Government shows no signs of changing its view of the arts as an add-on to Secondary education.

Houses of Parliament
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Maurice

A short debate in the House of Lords has raised the “huge concern expressed by many in the arts about arts and design being omitted from the EBacc”, with the Earl of Clancarty, Lord Lloyd-Webber, The Countess of Mar, Baroness Wall of New Barnet, Baroness Bonham-Carter of Yarnbury, Baroness Jones of Whitchurch and Baroness Afshar all speaking up for the inclusion of an arts strand in the proposed new qualification system that is intended to replace GCSEs. But the Parliamentary Under-Secretary of State for Schools, Lord Hill of Oareford, defended the Government’s position, saying that the aim of the proposed EBacc system was to “try to tilt the balance back towards some more rigorous subjects”. Lord Lloyd-Webber raised the economic benefits of the arts, saying: “the Chinese seem to be taking a different attitude to all areas of the arts… actively seeking our teachers as well as sending students to us here to learn”; but in reply, Lord Hill said that “the case for the arts in our curriculum should not rest solely on the economic benefit that they bring – although that is considerable – but on the fact that they have merit and value in themselves…”.
He disputed claims that the exclusion of arts subjects from a core qualifications framework would lead to a narrowing of the curriculum, saying “if between 20% and 30% of time is available for other subjects, it is perfectly reasonable to expect that those important subjects we have discussed will continue to be offered.” He also refuted evidence supplied by the Joint Council for Qualifications revealing that entries for GCSE in design and technology, art and design, music and drama are already beginning to fall, stating the EBacc could not be the cause of this because “the time lag means that none of that would have worked through”.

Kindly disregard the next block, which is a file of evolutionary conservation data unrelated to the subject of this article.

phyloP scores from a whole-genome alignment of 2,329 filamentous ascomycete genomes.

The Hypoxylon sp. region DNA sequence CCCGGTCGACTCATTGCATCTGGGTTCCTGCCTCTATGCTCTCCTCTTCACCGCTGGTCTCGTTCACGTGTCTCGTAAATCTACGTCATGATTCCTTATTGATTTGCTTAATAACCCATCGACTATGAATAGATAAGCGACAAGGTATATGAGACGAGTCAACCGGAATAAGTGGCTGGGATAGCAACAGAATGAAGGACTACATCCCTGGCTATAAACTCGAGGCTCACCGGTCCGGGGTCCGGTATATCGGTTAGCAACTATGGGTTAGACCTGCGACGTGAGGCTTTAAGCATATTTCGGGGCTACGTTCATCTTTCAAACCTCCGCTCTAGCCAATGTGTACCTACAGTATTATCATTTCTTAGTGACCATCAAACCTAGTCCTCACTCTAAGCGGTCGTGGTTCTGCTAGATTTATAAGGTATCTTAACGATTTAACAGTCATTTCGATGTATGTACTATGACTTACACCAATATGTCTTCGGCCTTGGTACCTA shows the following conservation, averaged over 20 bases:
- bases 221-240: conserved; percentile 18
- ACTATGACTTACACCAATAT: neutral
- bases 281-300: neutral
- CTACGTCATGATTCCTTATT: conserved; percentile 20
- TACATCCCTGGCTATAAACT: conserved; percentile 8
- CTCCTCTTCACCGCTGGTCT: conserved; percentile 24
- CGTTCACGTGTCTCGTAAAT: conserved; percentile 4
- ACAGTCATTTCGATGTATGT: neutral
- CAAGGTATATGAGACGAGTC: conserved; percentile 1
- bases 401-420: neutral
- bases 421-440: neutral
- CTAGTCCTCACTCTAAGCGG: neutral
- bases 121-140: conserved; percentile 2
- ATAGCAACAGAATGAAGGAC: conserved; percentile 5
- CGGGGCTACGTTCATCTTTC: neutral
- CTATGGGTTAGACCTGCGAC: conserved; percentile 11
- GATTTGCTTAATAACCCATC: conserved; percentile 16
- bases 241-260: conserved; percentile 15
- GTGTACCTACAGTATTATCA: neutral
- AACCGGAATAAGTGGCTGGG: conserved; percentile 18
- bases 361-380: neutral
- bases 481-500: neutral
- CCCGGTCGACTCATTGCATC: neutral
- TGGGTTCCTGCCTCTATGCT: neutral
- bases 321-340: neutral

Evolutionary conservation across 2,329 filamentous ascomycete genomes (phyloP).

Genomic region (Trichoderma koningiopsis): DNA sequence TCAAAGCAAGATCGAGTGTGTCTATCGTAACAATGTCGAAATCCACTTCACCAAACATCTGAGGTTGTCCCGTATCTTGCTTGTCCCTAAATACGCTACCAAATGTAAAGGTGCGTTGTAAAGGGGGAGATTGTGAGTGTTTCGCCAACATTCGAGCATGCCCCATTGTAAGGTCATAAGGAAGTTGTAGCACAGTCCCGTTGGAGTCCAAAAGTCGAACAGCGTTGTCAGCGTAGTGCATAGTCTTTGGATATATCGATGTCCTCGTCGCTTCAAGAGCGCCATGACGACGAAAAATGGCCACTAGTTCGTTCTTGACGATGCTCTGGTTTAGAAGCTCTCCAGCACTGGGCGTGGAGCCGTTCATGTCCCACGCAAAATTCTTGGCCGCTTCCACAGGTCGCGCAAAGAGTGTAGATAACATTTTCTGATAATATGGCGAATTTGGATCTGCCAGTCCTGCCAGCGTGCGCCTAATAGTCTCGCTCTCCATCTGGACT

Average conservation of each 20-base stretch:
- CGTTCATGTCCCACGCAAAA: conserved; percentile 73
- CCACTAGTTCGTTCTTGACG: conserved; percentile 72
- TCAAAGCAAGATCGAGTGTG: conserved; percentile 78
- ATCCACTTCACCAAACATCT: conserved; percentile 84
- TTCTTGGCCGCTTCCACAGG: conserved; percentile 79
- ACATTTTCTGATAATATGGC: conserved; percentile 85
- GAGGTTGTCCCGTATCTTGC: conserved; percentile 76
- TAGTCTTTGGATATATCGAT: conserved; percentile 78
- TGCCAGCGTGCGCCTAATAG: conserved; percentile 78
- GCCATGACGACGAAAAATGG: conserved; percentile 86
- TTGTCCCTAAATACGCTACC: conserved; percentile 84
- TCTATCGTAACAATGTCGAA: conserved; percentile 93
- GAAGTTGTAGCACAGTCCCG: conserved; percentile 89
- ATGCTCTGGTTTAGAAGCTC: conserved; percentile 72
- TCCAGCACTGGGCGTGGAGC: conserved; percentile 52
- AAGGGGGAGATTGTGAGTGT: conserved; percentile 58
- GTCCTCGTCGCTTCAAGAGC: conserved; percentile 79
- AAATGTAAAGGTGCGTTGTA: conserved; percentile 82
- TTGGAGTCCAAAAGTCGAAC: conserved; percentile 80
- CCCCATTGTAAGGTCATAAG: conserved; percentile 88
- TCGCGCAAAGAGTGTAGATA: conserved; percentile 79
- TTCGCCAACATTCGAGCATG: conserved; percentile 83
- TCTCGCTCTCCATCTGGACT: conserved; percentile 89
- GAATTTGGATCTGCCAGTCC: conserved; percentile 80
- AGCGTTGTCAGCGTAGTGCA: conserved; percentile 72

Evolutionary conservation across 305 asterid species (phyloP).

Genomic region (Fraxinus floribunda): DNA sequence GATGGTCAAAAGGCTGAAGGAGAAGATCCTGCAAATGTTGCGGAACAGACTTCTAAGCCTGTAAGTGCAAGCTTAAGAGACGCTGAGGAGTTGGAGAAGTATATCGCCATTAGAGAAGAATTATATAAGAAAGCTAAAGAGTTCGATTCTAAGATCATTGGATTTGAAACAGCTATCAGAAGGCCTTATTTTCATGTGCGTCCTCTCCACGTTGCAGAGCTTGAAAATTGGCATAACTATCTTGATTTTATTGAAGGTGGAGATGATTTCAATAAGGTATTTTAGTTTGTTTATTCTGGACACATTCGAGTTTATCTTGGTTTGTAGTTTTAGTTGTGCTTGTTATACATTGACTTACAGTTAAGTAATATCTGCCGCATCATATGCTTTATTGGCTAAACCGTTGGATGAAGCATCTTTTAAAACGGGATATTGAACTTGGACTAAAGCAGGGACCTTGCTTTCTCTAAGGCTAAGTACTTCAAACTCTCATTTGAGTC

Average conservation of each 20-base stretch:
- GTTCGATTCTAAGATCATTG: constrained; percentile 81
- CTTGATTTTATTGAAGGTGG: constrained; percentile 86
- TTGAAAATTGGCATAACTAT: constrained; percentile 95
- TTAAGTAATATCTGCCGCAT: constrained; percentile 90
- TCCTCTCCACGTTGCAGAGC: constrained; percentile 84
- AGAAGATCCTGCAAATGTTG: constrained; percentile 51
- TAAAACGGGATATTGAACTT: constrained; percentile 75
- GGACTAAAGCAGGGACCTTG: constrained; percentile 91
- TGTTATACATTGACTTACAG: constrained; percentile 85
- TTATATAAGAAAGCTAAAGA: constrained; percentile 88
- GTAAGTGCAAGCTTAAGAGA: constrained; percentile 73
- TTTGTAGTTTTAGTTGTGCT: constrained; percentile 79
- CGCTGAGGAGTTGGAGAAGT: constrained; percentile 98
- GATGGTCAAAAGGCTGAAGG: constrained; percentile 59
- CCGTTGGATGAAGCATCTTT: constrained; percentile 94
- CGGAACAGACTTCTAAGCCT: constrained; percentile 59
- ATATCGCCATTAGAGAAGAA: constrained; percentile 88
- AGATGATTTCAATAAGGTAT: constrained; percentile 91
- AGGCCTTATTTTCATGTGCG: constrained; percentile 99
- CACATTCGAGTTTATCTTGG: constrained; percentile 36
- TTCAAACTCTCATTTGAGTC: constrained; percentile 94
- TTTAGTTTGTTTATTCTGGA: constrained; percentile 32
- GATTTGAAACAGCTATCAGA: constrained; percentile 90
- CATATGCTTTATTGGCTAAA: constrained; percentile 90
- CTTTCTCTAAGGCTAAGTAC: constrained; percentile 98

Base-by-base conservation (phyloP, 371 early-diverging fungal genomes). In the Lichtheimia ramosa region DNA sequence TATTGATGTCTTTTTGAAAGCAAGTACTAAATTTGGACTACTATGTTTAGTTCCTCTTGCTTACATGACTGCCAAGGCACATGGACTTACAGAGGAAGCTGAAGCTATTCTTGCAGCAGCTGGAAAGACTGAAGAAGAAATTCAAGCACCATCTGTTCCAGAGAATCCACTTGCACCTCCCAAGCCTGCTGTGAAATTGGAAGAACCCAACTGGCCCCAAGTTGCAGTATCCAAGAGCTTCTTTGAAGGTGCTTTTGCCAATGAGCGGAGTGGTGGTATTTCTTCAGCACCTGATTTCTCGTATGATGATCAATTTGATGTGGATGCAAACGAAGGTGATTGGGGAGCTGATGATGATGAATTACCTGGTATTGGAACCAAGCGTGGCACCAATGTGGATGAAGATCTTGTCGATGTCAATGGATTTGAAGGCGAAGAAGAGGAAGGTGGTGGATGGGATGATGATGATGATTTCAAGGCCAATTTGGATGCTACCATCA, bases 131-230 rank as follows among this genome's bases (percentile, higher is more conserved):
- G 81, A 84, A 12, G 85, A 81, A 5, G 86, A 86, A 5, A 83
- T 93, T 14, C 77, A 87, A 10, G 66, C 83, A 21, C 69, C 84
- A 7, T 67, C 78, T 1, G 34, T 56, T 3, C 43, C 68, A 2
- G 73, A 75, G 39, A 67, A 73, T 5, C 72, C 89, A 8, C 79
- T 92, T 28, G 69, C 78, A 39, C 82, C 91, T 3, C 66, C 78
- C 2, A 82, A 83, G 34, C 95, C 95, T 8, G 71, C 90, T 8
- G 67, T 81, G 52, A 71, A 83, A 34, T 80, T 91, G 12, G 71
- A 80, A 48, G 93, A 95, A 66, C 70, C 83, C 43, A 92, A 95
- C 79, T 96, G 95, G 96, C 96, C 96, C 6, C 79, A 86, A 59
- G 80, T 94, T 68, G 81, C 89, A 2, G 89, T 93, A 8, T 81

Challenged by Baroness Bonham-Carter as to why the Government has failed to deliver on its promise to draw up a national plan for cultural education following the publication of the Henley Review of Cultural Education in February this year, Lord Hill insisted steps had already been taken on some elements and that a report is now expected early in the new year. Despite encouraging the Government to consider including arts subjects when it reviewed the content of the EBacc, Henley did not include this among his recommendations - something that Christine Blower, General Secretary of the National Union of Teachers, warned about at the time.

As far as music education is concerned, Lord Hill appears to feel that measures introduced following Henley's Review of Music Education go a long way towards adressing the status of that subject. He said: “Children should be able to study music through the money that we are putting in through the national music education plan, through the new music hubs that we have established and through the support that we are giving to schemes which will make available instruments to children learning for the first time. All those things will help make sure that music is valued, as it should be.”

Add your voice to those who believe arts subjects should be included in the EBacc here.